• C08G18/70Polymeric products of isocyanates or isothiocyanates with compounds having active hydrogen characterised by the isocyanates or isothiocyanates used
    • C08G18/72Polyisocyanates or polyisothiocyanates
    • C08G18/74Polyisocyanates or polyisothiocyanates cyclic
    • C08G18/76Polyisocyanates or polyisothiocyanates cyclic aromatic
    • C08G18/7614Polyisocyanates or polyisothiocyanates cyclic aromatic containing only one aromatic ring
    • C08G18/7621Polyisocyanates or polyisothiocyanates cyclic aromatic containing only one aromatic ring being toluene diisocyanate including isomer mixtures
    • CCHEMISTRY; METALLURGY
    • C08ORGANIC MACROMOLECULAR COMPOUNDS; THEIR PREPARATION OR CHEMICAL WORKING-UP; COMPOSITIONS BASED THEREON
    • C08GMACROMOLECULAR COMPOUNDS OBTAINED OTHERWISE THAN BY REACTIONS ONLY INVOLVING UNSATURATED CARBON-TO-CARBON BONDS
    • C08G18/00Polymeric products of isocyanates or isothiocyanates
    • C08G18/06Polymeric products of isocyanates or isothiocyanates with compounds having active hydrogen
    • C08G18/70Polymeric products of isocyanates or isothiocyanates with compounds having active hydrogen characterised by the isocyanates or isothiocyanates used
    • C08G18/72Polyisocyanates or polyisothiocyanates
    • C08G18/74Polyisocyanates or polyisothiocyanates cyclic
    • C08G18/76Polyisocyanates or polyisothiocyanates cyclic aromatic
    • C08G18/7657Polyisocyanates or polyisothiocyanates cyclic aromatic containing two or more aromatic rings
    • C08G18/7664Polyisocyanates or polyisothiocyanates cyclic aromatic containing two or more aromatic rings containing alkylene polyphenyl groups
    • EFIXED CONSTRUCTIONS
    • E04BUILDING
    • E04BGENERAL BUILDING CONSTRUCTIONS; WALLS, e.g. PARTITIONS; ROOFS; FLOORS; CEILINGS; INSULATION OR OTHER PROTECTION OF BUILDINGS
    • E04B1/00Constructions in general; Structures which are not restricted either to walls, e.g. partitions, or floors or ceilings or roofs
    • E04B1/62Insulation or other protection; Elements or use of specified material therefor
    • E04B1/74Heat, sound or noise insulation, absorption, or reflection . Other building methods affording favourable thermal or acoustical conditions, e.g. accumulating of heat within walls
    • E04B1/88Insulating elements for both heat and sound
    • CCHEMISTRY; METALLURGY
    • C08ORGANIC MACROMOLECULAR COMPOUNDS; THEIR PREPARATION OR CHEMICAL WORKING-UP; COMPOSITIONS BASED THEREON
    • C08GMACROMOLECULAR COMPOUNDS OBTAINED OTHERWISE THAN BY REACTIONS ONLY INVOLVING UNSATURATED CARBON-TO-CARBON BONDS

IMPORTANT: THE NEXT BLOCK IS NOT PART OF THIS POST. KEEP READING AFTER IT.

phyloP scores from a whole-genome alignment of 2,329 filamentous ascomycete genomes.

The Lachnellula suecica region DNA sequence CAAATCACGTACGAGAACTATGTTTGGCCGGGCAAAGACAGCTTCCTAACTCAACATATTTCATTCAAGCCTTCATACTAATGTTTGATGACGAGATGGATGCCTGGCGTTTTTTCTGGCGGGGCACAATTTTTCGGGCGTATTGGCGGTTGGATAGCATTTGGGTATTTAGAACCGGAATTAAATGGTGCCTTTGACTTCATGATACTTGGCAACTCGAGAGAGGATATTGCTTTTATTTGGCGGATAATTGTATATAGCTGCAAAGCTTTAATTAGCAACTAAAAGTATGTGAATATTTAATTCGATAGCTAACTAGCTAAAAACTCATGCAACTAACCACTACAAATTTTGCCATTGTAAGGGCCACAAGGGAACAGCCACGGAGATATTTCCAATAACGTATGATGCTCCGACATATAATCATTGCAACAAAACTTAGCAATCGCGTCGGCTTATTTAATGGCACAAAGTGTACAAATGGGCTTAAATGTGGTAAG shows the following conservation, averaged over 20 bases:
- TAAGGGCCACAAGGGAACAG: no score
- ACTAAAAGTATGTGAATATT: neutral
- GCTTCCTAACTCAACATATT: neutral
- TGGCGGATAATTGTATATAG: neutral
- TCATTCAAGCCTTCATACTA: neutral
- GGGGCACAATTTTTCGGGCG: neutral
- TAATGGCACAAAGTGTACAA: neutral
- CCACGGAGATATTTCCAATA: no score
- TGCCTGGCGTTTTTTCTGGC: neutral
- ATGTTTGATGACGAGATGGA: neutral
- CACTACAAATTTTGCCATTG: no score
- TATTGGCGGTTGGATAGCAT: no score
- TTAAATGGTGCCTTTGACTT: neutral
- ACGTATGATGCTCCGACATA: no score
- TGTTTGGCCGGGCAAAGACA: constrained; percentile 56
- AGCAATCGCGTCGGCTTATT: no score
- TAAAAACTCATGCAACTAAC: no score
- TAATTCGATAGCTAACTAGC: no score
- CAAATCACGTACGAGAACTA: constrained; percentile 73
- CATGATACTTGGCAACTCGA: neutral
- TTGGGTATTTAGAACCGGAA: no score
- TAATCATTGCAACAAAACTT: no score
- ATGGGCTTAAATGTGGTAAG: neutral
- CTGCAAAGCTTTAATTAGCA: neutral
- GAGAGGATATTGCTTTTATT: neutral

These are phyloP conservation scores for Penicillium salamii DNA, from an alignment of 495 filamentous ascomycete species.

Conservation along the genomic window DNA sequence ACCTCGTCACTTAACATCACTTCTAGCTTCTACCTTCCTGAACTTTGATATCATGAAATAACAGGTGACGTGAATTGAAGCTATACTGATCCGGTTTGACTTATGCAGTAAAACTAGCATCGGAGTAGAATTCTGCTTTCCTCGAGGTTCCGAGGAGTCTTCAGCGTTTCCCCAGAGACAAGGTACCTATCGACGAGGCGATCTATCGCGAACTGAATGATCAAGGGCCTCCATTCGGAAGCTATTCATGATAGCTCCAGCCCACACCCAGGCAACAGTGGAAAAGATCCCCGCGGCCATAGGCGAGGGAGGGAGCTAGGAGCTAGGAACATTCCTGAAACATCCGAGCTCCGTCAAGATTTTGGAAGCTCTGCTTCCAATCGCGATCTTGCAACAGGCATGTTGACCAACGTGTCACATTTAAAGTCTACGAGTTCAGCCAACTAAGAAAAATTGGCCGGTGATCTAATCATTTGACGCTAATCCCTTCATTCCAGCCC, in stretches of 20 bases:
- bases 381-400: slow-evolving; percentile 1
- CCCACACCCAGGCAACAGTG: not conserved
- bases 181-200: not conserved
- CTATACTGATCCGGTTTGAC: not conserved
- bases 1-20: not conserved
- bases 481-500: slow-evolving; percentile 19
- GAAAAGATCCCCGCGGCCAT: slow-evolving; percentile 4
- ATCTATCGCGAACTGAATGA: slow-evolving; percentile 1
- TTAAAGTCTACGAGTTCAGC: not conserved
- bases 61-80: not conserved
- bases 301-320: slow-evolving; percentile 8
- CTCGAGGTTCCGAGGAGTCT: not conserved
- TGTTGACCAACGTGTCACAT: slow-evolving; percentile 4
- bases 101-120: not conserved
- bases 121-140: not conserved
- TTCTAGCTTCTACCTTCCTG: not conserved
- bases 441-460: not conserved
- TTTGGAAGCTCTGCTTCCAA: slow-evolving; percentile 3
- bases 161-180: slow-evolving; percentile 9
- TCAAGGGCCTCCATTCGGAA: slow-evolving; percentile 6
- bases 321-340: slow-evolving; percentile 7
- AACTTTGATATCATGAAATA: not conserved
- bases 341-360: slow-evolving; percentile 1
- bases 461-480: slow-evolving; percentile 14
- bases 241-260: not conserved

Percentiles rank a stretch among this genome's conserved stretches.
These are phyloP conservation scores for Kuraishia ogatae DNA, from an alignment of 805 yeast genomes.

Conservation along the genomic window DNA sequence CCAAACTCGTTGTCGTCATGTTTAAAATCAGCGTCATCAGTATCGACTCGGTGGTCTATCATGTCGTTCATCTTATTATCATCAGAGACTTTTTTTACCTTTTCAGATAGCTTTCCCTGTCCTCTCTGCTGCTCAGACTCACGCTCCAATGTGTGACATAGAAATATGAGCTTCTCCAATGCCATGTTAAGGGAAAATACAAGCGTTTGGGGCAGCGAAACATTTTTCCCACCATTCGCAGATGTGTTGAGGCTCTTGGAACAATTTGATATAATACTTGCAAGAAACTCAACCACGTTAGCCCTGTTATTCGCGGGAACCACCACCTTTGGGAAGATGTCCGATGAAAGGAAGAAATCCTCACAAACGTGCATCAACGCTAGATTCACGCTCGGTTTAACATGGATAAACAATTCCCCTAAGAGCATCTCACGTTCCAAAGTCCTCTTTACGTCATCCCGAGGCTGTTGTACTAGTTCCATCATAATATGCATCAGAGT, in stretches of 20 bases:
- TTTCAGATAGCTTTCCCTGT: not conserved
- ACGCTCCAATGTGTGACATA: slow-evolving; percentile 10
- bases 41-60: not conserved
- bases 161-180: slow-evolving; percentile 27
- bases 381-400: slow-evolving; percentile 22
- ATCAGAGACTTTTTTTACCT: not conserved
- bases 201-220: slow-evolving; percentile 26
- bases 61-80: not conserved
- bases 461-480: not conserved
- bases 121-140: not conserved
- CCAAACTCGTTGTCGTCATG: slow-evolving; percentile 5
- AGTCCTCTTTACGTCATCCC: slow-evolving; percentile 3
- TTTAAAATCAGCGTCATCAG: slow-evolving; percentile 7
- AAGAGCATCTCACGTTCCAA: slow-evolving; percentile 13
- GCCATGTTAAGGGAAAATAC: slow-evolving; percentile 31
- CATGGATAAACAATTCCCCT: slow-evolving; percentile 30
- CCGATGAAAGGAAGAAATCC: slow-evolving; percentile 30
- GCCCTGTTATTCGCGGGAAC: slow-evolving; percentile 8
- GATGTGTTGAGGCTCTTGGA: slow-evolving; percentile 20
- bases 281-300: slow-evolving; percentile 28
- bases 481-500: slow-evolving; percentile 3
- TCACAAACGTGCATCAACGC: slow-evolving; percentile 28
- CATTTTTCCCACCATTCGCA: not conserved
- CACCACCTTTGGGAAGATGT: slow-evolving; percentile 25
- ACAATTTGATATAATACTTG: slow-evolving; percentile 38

• C08G2101/00Foams
    • C08G2101/0008Foams flexible
    • CCHEMISTRY; METALLURGY
    • C08ORGANIC MACROMOLECULAR COMPOUNDS; THEIR PREPARATION OR CHEMICAL WORKING-UP; COMPOSITIONS BASED THEREON
    • C08GMACROMOLECULAR COMPOUNDS OBTAINED OTHERWISE THAN BY REACTIONS ONLY INVOLVING UNSATURATED CARBON-TO-CARBON BONDS
    • C08G2101/00Foams
    • C08G2101/0041Foams having specified density
    • C08G2101/005< 50 kg/m
    • EFIXED CONSTRUCTIONS
    • E04BUILDING
    • E04BGENERAL BUILDING CONSTRUCTIONS; WALLS, e.g. PARTITIONS; ROOFS; FLOORS; CEILINGS; INSULATION OR OTHER PROTECTION OF BUILDINGS
    • E04B1/00Constructions in general; Structures which are not restricted either to walls, e.g. partitions, or floors or ceilings or roofs
    • E04B1/62Insulation or other protection; Elements or use of specified material therefor
    • E04B1/74Heat, sound or noise insulation, absorption, or reflection . Other building methods affording favourable thermal or acoustical conditions, e.g. accumulating of heat within walls
    • E04B1/82Heat, sound or noise insulation, absorption, or reflection . Other building methods affording favourable thermal or acoustical conditions, e.g. accumulating of heat within walls specifically with respect to sound only
    • E04B1/84Sound-absorbing elements
    • E04B2001/8457Solid slabs or blocks

Abstract

Polyurethane foam materials are produced and used in batt form, and therefore are substitutes for insulation batts previously made of fibreglass insulation The polyurethane batts are preferably made of a flexible, and compressible foam material, such that the batts can be compressed and placed within a shipping container, and so that the compressed batt will form a friction fit in an opening, when in use An alternative insulation material and format are provided.